Impressionism is a 19th century artistic movement that swept much of the painting and sculpture styles of the period. It was not just a passing fad but has defined an entirely modern way of expressing one’s artistry that eventually rubbed of in other art forms like literature and photography.
The term 'Impressionist' was first used as an insult in response to an exhibition of new paintings in Paris in 1874. A diverse group of painters, rejected by the art establishment, defiantly set up their own exhibition. They included Monet, Renoir, Pissarro and Degas
Composition and Content
To a large extent, impressionist styles can be viewed more as a reaction to the emerging visual realism offered by the emerging photographic works that devalued the need for realistic paintings.
Impressionism is a depiction of an artist’s impression. It does not aim to be accurate in detail which one finds in the realist and neo-realist style. But the impression often elicits a stronger emotional appeal which is variously triggered in the beholder. Many impressionist paintings have a soft nebulous rendering of its subject, almost dream-like. Rules about perspective, clean definite lines and interplay of light and shadows no longer apply. It is a spontaneous expression, often discarding the basic ability to draw correctly and becomes more an interplay of colours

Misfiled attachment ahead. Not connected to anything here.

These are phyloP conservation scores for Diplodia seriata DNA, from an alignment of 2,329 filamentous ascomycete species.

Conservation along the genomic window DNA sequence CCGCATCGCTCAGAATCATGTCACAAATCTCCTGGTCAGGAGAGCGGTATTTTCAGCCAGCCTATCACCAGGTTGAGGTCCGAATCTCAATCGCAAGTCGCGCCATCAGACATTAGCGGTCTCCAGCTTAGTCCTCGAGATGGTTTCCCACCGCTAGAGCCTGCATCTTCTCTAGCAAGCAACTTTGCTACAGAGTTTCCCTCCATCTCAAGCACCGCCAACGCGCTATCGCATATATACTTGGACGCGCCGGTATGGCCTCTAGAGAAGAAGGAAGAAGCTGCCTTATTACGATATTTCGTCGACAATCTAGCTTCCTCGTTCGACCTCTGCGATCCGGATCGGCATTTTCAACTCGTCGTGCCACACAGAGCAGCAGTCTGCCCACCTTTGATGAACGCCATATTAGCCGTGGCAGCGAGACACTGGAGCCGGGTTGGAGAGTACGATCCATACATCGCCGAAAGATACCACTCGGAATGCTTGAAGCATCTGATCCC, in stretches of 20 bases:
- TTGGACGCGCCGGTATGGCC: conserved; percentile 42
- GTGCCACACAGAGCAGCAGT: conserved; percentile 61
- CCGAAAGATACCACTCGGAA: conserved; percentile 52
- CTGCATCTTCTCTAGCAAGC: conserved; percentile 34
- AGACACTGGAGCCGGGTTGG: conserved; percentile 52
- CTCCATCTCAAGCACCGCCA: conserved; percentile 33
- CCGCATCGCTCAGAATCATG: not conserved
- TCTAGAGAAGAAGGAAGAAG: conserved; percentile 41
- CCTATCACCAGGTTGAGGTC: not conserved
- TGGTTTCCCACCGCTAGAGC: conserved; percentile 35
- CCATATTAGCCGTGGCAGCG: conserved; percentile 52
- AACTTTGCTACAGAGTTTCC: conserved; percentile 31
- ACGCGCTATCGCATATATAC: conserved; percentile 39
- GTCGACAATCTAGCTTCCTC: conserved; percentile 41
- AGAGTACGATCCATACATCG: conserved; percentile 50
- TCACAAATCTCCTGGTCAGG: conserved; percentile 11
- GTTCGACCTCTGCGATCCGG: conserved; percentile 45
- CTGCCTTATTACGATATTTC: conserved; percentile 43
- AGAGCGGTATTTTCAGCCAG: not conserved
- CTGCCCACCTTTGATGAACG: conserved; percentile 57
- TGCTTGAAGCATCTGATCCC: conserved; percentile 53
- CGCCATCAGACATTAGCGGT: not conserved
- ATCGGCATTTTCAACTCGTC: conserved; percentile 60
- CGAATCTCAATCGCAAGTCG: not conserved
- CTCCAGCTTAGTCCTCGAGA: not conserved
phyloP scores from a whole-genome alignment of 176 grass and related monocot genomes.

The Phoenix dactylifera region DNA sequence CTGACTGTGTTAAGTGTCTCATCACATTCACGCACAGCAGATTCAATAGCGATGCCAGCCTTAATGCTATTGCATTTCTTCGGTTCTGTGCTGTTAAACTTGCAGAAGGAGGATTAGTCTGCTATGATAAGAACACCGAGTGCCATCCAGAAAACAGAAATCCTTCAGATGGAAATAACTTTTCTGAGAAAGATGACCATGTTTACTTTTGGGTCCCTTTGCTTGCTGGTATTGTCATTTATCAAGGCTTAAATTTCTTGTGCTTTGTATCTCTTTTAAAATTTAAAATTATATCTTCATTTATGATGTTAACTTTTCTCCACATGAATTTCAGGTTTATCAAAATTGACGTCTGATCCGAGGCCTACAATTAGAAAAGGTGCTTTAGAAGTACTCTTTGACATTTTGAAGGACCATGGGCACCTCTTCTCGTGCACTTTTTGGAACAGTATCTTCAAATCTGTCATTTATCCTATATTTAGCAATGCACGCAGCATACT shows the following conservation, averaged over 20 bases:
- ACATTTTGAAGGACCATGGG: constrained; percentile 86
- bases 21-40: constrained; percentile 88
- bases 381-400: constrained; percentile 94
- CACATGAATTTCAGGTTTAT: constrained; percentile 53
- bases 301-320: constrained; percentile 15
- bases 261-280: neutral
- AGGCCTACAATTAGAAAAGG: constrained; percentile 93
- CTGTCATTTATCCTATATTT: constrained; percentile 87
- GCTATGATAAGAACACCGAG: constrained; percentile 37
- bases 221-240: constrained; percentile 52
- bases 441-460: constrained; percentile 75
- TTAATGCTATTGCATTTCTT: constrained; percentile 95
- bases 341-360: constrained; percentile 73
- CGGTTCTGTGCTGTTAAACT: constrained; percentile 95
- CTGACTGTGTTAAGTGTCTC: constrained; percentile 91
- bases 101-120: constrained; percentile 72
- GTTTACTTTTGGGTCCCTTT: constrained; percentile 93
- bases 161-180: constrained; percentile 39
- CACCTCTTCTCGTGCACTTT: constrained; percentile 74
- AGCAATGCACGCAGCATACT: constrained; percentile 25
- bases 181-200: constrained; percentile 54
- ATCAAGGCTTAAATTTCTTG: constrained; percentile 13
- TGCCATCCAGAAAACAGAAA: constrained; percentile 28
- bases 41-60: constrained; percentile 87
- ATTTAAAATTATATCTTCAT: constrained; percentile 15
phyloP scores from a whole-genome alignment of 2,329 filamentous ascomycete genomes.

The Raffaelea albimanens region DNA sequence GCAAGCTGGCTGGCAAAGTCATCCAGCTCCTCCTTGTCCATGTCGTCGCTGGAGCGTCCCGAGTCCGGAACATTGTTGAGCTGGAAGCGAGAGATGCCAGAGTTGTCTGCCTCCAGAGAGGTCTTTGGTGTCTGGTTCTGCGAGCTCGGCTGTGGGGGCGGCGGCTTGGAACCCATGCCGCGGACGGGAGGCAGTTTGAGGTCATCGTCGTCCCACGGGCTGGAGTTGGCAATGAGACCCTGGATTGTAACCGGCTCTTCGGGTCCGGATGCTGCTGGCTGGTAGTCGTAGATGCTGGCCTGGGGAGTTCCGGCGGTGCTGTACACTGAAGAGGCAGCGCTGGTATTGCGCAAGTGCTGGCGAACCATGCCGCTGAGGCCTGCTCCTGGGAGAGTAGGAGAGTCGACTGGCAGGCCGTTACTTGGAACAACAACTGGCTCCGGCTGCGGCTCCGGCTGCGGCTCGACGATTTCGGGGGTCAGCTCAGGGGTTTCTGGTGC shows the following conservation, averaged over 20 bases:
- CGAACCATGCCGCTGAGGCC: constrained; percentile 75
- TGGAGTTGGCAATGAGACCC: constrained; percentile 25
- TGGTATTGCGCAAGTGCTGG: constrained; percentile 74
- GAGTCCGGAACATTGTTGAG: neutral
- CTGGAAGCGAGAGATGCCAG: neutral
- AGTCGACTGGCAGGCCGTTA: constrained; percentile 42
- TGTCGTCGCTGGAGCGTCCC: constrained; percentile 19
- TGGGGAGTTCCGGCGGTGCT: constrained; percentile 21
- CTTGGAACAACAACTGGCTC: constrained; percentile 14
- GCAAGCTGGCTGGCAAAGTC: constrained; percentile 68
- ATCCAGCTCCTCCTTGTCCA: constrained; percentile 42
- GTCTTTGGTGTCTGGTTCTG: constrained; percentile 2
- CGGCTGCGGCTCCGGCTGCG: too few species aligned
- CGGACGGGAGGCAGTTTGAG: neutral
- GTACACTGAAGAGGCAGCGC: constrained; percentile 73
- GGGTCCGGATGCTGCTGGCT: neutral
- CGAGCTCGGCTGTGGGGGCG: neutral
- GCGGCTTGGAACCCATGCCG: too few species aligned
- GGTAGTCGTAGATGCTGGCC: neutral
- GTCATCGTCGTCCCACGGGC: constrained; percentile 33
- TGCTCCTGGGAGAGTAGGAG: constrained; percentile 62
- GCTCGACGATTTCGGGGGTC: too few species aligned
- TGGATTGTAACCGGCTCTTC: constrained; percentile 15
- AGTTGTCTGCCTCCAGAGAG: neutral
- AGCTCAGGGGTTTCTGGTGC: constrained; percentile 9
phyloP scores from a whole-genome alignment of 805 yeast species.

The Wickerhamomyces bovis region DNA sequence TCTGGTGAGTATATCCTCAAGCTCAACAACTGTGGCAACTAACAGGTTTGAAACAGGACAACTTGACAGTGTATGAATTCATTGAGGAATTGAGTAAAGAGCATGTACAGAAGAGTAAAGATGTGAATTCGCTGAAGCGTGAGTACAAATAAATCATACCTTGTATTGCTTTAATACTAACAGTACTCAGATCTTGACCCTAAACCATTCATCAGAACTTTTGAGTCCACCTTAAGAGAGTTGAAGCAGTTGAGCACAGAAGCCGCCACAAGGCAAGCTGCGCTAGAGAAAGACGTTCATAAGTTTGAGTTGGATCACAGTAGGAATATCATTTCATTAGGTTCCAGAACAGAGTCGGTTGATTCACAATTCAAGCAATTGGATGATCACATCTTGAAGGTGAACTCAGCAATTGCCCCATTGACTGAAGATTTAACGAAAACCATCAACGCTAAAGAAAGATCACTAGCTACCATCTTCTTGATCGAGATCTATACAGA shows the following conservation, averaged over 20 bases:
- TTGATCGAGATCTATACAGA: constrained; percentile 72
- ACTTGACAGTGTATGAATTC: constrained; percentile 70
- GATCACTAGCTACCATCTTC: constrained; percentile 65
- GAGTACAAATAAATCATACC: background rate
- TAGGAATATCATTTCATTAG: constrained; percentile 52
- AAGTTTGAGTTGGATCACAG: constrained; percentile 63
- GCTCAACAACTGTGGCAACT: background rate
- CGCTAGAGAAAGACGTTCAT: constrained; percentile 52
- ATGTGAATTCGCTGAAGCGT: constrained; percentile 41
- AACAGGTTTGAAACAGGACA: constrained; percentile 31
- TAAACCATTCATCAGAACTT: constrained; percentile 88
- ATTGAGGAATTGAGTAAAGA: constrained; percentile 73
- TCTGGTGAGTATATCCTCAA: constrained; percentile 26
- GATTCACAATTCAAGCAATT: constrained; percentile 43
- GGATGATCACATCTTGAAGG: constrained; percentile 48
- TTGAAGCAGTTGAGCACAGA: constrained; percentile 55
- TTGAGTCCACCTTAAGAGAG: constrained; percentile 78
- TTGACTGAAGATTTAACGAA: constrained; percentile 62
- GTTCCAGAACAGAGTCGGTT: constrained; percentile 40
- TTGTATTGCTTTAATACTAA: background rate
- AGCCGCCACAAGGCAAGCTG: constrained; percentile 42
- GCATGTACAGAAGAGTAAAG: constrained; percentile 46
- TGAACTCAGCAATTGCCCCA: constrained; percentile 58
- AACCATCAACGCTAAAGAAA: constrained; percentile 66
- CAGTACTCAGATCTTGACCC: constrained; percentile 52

Themes of Impressionism
- The Radical Nature of Impressionism
Although it may seem different to imagine now, Impressionism – a departure from the traditional paintings of its day – was considered radical and even offensive at first site by some people.
Academic paintings tended to glorify human actions by dramatizing figures in historical, religions or mythical theme. In Caillebotte’s painting, a bridge and some anonymous strollers form the focus of the work. There is no obvious moral lesson or story being told in this image.
Nature was included in traditional paintings, but largely as a dramatic background for allegorical themes. Sisley considered nature to be worthy subject matter in its own right.